It Doesn’t Matter if Advertising Works or Not
According to internal eBay testing, no. Randomized controlled trials with Google search engine marketing provided little to no results, and it seems like a large portion of their advertising budget is just wasted. Their budget mostly goes to show ads to those who would still have ended up at eBay anyway. As Tim Fernholz notes, there are a few gigantic caveats:
- Your mileage may vary. eBay is a gigantic retailer, and if somebody has not heard of eBay in the year 2014, they are not a potential eBay customer – they’re also probably not Googling things. This isn’t true if you’re a nobody, where effective search-engine marketing is often the single best way to spread awareness of the product.
- Long-term effects might be important. The tests show only immediate results – whereas in the long term, cutting down advertising might hurt sales a great deal. But running even very short-term RCTs at a company like eBay can be very difficult, it’s unlikely they’ll be able to do this for a year.
I would add a further point: eBay’s advertising makes competing with eBay more costly. Partially there is just the opportunity cost – your customers see ads that aren’t yours. More importantly, you’re helping your competitors’ bottom lines. Search engine ads are allocated via a competitive marketplace with competing firms bidding to place advertisements. Every bid that eBay doesn’t place makes the marketplace less competitive and allows their competitors to place ads more cheaply. This in turn makes their advertising more cost-effective. In many areas, for example online auctions, eBay is such a huge player that the spot prices for ads will probably dive a great deal, juicing their competitor’s return on investment. In the long term, that’s a serious competitive threat, which it is entirely within eBay’s power to avoid. Even if the return on advertising to them is low or negative, it might still make sense for eBay to spend billions on search engine marketing simply because they are the biggest and can best afford the cost.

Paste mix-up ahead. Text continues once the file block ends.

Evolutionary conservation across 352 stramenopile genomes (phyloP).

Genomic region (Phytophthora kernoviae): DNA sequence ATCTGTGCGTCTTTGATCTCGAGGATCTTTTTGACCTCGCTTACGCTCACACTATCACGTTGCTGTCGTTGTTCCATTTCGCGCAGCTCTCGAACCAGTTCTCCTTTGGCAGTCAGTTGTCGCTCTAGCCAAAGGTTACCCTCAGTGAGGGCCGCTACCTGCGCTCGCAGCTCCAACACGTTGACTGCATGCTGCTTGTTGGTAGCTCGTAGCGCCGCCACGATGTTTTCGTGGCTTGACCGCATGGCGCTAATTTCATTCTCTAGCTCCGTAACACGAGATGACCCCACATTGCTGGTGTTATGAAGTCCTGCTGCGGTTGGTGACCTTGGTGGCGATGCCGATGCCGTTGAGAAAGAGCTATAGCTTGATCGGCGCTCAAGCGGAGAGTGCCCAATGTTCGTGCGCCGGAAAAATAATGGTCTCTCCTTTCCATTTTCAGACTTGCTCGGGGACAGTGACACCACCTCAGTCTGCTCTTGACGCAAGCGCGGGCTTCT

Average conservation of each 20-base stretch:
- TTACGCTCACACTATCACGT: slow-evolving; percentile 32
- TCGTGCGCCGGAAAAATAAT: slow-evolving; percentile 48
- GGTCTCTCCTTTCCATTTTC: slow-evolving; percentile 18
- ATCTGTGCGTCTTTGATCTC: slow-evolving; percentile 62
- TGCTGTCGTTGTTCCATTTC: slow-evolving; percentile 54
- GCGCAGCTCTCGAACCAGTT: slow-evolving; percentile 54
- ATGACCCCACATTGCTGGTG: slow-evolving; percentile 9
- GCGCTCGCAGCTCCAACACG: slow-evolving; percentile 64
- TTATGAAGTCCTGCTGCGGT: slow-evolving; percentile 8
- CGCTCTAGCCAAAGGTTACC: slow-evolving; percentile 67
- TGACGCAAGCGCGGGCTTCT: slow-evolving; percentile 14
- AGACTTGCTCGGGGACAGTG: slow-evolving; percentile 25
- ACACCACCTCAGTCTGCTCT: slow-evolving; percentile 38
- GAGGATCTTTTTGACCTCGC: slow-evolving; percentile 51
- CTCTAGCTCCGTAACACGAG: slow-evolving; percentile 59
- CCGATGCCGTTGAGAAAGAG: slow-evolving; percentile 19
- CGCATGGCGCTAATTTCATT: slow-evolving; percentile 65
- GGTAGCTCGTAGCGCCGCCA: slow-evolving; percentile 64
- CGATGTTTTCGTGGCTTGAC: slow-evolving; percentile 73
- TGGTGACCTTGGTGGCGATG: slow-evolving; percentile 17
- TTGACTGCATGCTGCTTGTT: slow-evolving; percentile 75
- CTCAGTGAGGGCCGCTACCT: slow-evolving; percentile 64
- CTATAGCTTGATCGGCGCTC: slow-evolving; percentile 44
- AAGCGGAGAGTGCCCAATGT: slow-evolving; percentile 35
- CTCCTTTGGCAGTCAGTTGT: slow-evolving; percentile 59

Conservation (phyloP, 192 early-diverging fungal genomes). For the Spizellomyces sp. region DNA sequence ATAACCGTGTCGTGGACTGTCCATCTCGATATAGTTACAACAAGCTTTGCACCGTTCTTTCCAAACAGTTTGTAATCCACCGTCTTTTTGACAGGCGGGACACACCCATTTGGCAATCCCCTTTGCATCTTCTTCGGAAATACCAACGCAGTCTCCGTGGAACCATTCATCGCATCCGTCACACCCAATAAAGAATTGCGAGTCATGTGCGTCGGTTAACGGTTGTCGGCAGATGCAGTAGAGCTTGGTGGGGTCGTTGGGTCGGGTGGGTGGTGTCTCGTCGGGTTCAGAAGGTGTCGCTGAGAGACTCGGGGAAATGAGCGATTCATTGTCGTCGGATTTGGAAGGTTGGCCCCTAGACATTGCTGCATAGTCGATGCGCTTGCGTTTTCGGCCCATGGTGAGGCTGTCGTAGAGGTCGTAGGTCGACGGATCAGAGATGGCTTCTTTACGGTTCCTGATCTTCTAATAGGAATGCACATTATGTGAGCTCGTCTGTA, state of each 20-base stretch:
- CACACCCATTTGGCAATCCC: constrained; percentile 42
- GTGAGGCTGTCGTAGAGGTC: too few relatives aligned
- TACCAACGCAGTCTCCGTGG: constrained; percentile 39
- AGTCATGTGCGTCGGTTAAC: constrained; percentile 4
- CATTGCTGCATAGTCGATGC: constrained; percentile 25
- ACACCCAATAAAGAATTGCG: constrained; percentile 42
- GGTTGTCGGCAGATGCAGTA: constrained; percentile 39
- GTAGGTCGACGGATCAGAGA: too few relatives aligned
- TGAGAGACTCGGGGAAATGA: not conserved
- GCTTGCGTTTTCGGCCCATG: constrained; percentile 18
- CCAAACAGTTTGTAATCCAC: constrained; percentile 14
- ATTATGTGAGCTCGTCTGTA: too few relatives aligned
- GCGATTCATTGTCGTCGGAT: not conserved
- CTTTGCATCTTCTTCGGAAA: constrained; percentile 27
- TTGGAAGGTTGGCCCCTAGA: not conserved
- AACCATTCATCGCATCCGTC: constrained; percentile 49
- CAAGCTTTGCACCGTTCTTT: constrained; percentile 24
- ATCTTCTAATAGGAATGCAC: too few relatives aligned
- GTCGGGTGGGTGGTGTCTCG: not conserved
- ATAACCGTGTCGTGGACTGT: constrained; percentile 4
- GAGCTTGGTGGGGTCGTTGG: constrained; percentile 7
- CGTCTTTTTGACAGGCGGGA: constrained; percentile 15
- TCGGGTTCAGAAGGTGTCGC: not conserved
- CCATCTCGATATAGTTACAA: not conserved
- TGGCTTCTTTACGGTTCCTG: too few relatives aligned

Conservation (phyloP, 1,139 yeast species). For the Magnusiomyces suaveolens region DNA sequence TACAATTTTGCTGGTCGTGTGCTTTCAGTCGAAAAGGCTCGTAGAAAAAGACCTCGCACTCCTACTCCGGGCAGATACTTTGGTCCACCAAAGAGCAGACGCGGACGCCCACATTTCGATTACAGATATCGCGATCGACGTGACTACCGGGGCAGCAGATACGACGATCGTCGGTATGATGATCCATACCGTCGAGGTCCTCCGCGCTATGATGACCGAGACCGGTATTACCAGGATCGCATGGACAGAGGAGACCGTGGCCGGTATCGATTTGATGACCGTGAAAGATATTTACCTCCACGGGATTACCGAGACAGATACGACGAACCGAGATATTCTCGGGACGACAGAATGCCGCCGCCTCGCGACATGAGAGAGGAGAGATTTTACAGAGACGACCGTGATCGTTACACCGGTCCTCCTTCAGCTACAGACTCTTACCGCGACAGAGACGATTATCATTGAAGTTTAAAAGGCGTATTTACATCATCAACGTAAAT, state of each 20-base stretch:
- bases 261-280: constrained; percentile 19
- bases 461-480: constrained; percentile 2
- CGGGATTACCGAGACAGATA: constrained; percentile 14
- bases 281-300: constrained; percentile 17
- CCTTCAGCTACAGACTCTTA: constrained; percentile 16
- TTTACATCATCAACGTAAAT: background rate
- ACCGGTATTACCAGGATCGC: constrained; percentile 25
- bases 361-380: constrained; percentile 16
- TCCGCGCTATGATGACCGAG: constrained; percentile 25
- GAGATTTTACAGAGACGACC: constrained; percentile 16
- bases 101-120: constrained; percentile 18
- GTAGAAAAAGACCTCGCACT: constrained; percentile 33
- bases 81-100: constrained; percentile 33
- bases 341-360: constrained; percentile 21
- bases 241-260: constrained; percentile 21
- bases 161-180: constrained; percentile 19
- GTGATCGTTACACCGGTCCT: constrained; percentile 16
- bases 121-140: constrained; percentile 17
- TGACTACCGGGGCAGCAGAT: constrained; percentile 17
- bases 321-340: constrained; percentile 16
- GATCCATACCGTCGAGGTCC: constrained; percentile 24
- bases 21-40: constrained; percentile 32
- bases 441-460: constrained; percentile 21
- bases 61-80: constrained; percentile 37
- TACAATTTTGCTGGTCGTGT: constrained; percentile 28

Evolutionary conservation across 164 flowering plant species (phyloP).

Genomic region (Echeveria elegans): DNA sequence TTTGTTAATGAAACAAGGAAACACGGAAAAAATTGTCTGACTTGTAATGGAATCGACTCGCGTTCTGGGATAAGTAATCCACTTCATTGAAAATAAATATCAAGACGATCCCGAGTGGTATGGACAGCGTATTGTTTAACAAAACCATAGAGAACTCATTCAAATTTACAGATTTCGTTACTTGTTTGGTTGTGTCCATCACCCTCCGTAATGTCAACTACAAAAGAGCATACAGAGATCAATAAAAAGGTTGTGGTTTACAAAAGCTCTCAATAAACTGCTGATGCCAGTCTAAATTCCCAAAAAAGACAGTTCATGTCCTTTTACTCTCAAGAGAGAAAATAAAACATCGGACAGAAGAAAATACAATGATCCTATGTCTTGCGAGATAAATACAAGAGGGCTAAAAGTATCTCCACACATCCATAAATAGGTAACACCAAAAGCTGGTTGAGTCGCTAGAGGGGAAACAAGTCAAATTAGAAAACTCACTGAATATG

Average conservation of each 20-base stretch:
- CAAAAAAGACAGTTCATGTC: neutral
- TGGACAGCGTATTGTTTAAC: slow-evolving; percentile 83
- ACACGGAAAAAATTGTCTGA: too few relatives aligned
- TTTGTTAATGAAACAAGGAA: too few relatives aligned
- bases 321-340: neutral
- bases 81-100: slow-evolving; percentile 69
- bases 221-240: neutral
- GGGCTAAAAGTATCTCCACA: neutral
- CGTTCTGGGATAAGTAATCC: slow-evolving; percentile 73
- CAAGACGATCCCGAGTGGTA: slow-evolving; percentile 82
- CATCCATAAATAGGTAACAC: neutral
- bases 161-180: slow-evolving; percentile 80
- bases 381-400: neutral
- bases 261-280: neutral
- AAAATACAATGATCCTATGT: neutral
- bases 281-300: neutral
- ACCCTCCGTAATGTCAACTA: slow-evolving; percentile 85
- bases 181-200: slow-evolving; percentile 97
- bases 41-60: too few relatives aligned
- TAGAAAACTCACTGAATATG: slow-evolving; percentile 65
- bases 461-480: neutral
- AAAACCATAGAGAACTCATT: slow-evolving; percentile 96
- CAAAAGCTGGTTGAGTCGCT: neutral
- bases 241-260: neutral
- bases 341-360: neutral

Search engine marketing is an asymmetric weapon in a number of ways. It is more useful to the new and weak, and can drive growth very quickly. But when competing with an incumbent in a large category, it may well be too expensive. It also suggests that new consumer-facing startups competing with digital-native incumbents (e.g., eBay) will face systematically high marketing costs that will require massive amounts of capital. Interestingly, despite this logic and some high-profile news to the contrary, there does not appear to be a long-term upwards trend in the size of venture capital funding rounds. This might be an issue of incomparability – for example, perhaps in recent years staff-heavy enterprise startups have been supplanted by thinly-staffed consumer startups that are plugging a greater share of money into advertising. Impossible to say with the data publicly available.
If you are trying to strategically decide what kind of company to start or what market to enter, the takeaway seems clear – the idea of easily scaling up to competitive size with an established incumbent through SEM is probably an illusion. You will face systematically higher costs than you expect, and will need to deploy more of your capital than you think to advertising instead of staffing and product. As for Google, it doesn’t seem like they should be that concerned. The logic of the situation clearly suggests that even if advertising doesn’t work, the money should keep flowing in for the foreseeable future, either from established firms or heavily leveraged VC-backed startups but mostly both.
The startup world: an extremely elaborate mechanism to redistribute teachers’ retirement money to Google.